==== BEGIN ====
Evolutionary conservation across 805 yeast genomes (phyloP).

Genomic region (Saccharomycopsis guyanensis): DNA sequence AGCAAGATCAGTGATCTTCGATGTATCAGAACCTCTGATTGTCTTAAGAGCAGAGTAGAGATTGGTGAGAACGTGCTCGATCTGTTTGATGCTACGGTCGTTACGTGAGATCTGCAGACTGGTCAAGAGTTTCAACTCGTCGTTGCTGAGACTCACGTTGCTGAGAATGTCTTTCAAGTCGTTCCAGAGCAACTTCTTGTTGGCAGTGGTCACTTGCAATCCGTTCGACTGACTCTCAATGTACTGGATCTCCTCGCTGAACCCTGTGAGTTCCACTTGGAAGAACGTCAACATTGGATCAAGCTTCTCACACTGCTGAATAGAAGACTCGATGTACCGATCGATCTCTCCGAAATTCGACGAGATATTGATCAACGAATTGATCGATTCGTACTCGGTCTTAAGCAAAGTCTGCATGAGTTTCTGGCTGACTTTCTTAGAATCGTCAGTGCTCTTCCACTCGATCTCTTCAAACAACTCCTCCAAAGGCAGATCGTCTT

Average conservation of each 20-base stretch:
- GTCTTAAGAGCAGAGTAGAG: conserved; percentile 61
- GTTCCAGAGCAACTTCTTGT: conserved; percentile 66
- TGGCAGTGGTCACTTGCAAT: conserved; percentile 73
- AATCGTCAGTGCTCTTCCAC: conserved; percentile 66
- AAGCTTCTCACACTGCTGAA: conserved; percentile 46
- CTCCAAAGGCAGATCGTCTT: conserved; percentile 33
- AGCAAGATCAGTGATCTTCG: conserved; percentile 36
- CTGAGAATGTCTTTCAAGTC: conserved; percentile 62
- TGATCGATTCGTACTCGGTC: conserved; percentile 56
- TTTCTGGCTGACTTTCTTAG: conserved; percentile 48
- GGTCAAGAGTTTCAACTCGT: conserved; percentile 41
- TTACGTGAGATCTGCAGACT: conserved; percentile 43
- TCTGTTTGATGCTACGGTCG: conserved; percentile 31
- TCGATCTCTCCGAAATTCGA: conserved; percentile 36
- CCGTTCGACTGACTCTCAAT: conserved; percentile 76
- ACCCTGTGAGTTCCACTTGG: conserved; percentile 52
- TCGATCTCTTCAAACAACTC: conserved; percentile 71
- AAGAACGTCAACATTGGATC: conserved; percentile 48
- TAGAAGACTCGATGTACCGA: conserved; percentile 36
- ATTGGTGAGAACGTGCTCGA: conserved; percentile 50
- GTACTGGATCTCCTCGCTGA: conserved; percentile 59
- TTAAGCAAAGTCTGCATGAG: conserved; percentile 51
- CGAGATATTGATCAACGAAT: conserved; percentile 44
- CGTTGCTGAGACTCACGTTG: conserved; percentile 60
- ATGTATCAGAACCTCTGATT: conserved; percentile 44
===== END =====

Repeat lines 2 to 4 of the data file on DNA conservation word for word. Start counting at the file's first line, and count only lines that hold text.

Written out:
Genomic region (Saccharomycopsis guyanensis): DNA sequence AGCAAGATCAGTGATCTTCGATGTATCAGAACCTCTGATTGTCTTAAGAGCAGAGTAGAGATTGGTGAGAACGTGCTCGATCTGTTTGATGCTACGGTCGTTACGTGAGATCTGCAGACTGGTCAAGAGTTTCAACTCGTCGTTGCTGAGACTCACGTTGCTGAGAATGTCTTTCAAGTCGTTCCAGAGCAACTTCTTGTTGGCAGTGGTCACTTGCAATCCGTTCGACTGACTCTCAATGTACTGGATCTCCTCGCTGAACCCTGTGAGTTCCACTTGGAAGAACGTCAACATTGGATCAAGCTTCTCACACTGCTGAATAGAAGACTCGATGTACCGATCGATCTCTCCGAAATTCGACGAGATATTGATCAACGAATTGATCGATTCGTACTCGGTCTTAAGCAAAGTCTGCATGAGTTTCTGGCTGACTTTCTTAGAATCGTCAGTGCTCTTCCACTCGATCTCTTCAAACAACTCCTCCAAAGGCAGATCGTCTT

Average conservation of each 20-base stretch:
- GTCTTAAGAGCAGAGTAGAG: conserved; percentile 61